The ethics of interrogation and the American Psychological Association: A critique of policy and process
1 Human Development and Social Policy, Northwestern University, 2120 Campus Drive, Evanston, Illinois 60208, USA
2 Boston Graduate School of Psychoanalysis, 1581 Beacon St., Brookline, Massachusetts 02446, USA
3 John Jay College of Criminal Justice, City University of New York, 899 Tenth Avenue, New York, New York 10019, USA
Philosophy, Ethics, and Humanities in Medicine 2008, 3:3 doi:10.1186/1747-5341-3-3Published: 29 January 2008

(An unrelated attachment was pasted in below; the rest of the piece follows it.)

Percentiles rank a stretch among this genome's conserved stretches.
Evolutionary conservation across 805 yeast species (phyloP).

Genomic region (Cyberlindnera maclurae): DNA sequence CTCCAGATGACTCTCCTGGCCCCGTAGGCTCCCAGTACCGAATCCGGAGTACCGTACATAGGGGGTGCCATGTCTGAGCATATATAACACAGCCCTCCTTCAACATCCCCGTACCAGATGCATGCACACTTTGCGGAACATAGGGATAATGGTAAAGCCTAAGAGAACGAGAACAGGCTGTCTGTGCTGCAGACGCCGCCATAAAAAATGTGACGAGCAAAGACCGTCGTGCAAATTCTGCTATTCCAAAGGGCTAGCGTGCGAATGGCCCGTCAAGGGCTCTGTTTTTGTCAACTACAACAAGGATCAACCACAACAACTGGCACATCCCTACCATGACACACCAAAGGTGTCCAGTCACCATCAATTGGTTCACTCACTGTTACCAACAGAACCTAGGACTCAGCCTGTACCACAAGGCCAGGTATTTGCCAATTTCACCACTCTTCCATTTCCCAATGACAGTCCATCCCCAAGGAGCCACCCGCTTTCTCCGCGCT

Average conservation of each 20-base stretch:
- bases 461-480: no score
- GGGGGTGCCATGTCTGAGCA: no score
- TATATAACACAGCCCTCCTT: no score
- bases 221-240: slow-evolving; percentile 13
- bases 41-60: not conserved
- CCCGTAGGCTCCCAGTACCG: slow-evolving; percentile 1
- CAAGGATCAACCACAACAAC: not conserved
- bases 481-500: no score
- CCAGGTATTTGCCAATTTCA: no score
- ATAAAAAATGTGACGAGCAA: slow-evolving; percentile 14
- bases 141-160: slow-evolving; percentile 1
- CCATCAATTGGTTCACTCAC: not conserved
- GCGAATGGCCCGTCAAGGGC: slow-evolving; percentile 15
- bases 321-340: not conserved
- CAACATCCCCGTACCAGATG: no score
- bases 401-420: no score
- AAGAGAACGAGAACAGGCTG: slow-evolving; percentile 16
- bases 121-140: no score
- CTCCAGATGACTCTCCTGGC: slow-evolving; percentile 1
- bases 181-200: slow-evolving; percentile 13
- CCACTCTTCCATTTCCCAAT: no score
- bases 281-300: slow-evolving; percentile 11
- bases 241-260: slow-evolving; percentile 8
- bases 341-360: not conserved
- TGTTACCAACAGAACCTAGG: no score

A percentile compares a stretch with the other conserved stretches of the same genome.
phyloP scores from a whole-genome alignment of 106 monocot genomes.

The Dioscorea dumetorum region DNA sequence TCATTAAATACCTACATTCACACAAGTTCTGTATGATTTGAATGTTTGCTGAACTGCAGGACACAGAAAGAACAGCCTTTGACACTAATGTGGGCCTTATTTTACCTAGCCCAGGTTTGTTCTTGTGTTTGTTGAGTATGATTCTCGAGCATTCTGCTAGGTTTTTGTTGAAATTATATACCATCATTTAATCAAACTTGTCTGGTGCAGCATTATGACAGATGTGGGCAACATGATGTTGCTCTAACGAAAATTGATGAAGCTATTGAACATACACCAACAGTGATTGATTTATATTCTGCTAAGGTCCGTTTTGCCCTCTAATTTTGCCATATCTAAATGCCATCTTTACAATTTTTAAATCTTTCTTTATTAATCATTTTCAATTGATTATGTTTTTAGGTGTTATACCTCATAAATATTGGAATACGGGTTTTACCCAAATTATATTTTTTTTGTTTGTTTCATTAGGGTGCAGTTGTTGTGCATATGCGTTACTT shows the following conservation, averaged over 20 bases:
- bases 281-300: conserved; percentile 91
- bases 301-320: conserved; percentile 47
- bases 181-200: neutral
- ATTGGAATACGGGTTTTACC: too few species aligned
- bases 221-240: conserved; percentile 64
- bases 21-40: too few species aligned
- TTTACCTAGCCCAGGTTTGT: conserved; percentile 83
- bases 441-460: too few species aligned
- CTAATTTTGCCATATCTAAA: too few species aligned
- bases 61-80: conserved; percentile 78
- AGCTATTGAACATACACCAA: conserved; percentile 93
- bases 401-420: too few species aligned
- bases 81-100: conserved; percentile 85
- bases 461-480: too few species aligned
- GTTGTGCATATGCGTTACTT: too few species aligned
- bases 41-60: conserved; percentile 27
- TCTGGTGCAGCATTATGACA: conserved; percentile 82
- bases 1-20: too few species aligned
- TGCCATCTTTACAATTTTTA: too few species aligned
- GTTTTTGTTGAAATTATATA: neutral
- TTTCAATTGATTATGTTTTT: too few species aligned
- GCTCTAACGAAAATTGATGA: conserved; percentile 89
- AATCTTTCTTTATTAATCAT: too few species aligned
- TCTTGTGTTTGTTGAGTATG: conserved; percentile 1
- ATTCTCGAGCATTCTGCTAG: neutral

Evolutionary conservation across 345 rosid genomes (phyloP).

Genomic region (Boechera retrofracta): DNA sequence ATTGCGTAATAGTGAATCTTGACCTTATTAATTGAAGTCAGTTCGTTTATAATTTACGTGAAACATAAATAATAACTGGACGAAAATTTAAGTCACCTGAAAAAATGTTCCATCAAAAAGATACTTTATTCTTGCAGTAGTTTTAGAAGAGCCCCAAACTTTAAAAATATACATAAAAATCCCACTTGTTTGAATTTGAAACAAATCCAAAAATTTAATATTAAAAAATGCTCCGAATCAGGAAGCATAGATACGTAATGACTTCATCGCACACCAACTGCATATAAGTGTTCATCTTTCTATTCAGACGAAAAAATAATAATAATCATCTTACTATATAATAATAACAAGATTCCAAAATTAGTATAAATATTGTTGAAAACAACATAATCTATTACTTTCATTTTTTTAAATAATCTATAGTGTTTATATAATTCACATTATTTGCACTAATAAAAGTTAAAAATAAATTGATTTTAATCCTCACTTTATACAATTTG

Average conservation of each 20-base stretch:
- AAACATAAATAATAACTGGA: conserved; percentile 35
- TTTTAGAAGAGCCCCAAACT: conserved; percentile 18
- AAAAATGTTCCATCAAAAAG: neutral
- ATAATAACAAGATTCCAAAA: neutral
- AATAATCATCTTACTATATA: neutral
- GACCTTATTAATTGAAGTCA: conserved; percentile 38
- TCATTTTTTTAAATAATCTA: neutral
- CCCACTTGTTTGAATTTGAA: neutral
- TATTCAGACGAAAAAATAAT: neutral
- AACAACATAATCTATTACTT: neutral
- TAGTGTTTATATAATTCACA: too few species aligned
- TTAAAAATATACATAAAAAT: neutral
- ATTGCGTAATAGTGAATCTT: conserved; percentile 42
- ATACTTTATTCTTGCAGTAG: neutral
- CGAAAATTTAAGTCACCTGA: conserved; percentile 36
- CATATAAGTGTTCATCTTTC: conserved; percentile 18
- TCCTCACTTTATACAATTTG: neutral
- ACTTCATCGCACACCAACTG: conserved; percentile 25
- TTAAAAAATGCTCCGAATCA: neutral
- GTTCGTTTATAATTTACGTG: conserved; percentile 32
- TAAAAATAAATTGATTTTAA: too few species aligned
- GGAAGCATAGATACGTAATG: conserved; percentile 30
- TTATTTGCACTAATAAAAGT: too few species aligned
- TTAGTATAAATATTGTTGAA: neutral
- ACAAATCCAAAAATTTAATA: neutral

The Psychological Ethics and National Security (PENS) task force was assembled by the American Psychological Association (APA) to guide policy on the role of psychologists in interrogations at foreign detention centers for the purpose of U.S. national security. The task force met briefly in 2005, and its report was quickly accepted by the APA Board of Directors and deemed consistent with the APA Ethics Code by the APA Ethics Committee. This rapid acceptance was unusual for a number of reasons but primarily because of the APA's long-standing tradition of taking great care in developing ethical policies that protected anyone who might be impacted by the work of psychologists. Many psychological and non-governmental organizations (NGOs), as well as reputable journalists, believed the risk of harm associated with psychologist participation in interrogations at these detention centers was not adequately addressed by the report. The present critique analyzes the assumptions of the PENS report and its interpretations of the APA Ethics Code. We demonstrate that it presents only one (and not particularly representative) side of a complex set of ethical issues. We conclude with a discussion of more appropriate psychological contributions to national security and world peace that better respect and preserve human rights.